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NEW YORK — After four years as executive director of the Council of Fashion Designers of America, Peter Arnold is leaving to become president of John Varvatos Enterprises Inc.
The move, effective in August, puts into motion a search to replace Arnold. He was the face of the organization in a challenging, high-profile job that requires skills from handling programming funds to managing major events and tending to fashion’s strong and often demanding personalities.
Arnold, 46, joined the CFDA four years ago, replacing Fern Mallis, who became vice president of IMG, which owns 7th on Sixth. He was considered a bold choice, since his background was in law rather than fashion or public relations. Arnold had been a partner at Sidley Austin Brown & Wood LLP, specializing in corporate transactions.
He’s been credited with bringing the organization back to its core mission by focusing attention on members and cultivating relationships with young designers. He spearheaded the CFDA/Vogue Fashion Fund with Anna Wintour, editor in chief of Vogue, and expanded the CFDA’s Fashion Targets Breast Cancer initiative. Arnold also managed the implementation of several mentoring and scholarship programs and sought to rejuvenate the annual CFDA Fashion Awards. His contract expires on Aug. 1.
“It was never part of my long-term strategy that I would use the job as some platform from which I would go to a design house,” Arnold said in an interview. “In my time at the CFDA, opportunities have come my way that I have considered….The opportunity to join John was one that I couldn’t say no to.”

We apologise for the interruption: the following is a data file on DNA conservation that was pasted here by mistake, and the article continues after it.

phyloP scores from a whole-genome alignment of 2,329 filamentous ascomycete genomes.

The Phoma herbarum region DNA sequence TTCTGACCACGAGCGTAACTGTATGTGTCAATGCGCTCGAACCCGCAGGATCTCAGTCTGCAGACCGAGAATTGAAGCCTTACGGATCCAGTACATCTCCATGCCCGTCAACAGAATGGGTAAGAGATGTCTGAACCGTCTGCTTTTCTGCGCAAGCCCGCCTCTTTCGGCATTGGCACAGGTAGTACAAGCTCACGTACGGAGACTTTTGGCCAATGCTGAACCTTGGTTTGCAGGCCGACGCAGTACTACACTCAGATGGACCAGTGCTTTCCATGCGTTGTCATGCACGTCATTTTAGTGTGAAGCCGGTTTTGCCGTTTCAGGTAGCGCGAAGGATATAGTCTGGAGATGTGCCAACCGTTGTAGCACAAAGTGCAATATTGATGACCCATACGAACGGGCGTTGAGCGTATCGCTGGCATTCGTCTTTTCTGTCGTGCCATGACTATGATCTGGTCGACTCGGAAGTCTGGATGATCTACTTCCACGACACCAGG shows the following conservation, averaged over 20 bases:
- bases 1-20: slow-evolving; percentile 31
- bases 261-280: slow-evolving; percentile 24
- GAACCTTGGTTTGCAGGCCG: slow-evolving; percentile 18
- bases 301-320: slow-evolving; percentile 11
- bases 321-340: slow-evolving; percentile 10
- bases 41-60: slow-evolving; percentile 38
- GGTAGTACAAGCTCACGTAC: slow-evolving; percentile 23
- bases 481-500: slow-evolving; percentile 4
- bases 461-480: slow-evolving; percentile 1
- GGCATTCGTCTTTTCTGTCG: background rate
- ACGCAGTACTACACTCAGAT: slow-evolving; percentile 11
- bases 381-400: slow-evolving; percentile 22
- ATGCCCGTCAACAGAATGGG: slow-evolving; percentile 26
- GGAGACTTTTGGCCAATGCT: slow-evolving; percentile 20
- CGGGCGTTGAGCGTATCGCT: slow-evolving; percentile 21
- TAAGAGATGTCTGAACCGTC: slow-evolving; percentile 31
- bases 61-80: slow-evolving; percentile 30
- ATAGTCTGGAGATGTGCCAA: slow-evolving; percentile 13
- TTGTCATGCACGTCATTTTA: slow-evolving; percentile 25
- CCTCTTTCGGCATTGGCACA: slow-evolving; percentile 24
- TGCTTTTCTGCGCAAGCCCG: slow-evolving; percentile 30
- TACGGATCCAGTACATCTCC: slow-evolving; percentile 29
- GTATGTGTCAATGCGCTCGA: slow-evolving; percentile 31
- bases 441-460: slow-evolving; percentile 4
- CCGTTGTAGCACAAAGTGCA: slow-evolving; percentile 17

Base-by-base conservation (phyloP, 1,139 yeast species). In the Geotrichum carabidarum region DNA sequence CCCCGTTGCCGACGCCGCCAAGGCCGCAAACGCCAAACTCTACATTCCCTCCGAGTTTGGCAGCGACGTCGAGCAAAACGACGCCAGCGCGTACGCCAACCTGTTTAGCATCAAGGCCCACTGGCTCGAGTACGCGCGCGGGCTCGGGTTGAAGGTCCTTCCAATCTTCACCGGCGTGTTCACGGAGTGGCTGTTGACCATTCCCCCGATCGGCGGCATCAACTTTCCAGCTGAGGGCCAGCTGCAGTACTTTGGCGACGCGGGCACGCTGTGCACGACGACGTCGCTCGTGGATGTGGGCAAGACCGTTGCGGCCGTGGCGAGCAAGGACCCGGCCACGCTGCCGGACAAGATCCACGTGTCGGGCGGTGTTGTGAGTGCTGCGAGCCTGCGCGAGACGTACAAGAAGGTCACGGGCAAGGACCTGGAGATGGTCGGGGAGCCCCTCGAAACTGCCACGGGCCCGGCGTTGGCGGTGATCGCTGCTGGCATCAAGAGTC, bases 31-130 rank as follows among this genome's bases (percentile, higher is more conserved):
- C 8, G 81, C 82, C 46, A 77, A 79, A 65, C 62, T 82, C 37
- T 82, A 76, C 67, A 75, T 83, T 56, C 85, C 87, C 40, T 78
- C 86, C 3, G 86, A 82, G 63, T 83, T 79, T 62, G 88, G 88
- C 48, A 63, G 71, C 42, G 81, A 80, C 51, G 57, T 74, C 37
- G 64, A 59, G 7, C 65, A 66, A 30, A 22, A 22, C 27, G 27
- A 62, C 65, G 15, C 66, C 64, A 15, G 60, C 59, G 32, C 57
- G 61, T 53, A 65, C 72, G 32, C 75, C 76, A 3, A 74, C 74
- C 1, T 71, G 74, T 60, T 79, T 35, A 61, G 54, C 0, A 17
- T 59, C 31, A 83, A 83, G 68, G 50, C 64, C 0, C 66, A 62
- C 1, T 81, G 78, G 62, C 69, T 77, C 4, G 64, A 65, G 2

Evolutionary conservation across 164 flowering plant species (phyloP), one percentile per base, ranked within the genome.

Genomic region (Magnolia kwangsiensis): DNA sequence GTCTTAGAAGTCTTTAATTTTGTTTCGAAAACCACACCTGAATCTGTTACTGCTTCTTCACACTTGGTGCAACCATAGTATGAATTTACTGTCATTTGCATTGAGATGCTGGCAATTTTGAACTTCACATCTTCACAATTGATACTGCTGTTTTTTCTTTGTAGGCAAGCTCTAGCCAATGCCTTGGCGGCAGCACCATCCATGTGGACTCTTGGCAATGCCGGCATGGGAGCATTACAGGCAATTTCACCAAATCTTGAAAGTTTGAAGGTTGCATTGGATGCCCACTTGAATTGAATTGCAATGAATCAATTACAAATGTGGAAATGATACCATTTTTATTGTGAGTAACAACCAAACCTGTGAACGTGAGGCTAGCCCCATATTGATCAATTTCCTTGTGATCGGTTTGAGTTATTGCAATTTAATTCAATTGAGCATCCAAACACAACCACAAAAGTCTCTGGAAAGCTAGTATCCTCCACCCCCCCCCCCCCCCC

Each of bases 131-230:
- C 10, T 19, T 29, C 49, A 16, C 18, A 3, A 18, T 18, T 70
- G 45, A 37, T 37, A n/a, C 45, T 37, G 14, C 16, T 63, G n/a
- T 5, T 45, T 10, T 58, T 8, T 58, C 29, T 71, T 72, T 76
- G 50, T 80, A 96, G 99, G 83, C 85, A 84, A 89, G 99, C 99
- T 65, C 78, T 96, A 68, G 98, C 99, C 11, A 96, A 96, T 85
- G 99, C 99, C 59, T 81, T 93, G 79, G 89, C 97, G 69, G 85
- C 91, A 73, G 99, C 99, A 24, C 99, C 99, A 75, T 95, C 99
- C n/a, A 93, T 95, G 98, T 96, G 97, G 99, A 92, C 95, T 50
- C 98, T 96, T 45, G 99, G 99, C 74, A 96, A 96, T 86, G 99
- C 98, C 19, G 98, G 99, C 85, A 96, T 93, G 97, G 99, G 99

Arnold’s departure comes amid speculation about a successor to CFDA president Stan Herman, who is stepping down in October 2006. Among those mentioned have been Joseph Abboud, who is said to be interested in the post, and Diane von Furstenberg.
Herman said he intends to call an executive board meeting this week, with a full board meeting on July 12, at which the choice of a successor will be discussed. “We will be doing it intelligently and swiftly,” Herman said. “I am definitely going to spend the next few months to make sure there is a continuum in the organization. There will be a smooth transition.”
This story first appeared in the June 20, 2005 issue of WWD. Subscribe Today.
At Varvatos, which is a partnership with VF Corp., Arnold will oversee the day-to-day business, including finance and strategic growth. He will report to chairman and chief executive officer John Varvatos, who had held the title of president.
“By bringing in Peter, I want to focus the biggest part of my attention to the product and marketing of the brand,” Varvatos said in an interview. “I am really augmenting what I do. We are bringing in someone who can add value to the management team. Peter will be looking at global growth, as well as licensing opportunities.”
Varvatos and Arnold know each other well. Varvatos serves on CFDA’s board of directors. He also won the CFDA Perry Ellis men’s wear award in 2000 and the men’s wear designer of the year award in 2001, and again at the organization’s gala this month.
“I have seen him in action, and I have always had respect for him,” Varvatos said. “I know he is a smart guy. I was also looking outside of the box, rather than hiring the standard person who was already a president somewhere else.”
Arnold is likely to also be given the mission of building Varvatos’ women’s business, which the designer launched a year ago. Women’s accounts for about 20 percent of Varvatos’ business, which industry experts peg at just under $50 million in combined wholesale and retail operations. The designer has four retail stores.
Arnold said he has never looked back after leaving the law and getting a taste of the fashion industry. But is he ready to tackle difficult issues such as chargebacks and markdowns?
“I am aware that it’s well within the scope of what a president does,” Arnold said. “I actually think someone with a fresh perspective and a different approach is what John was looking for. He wants someone who comes in and challenges and shakes things up a bit.”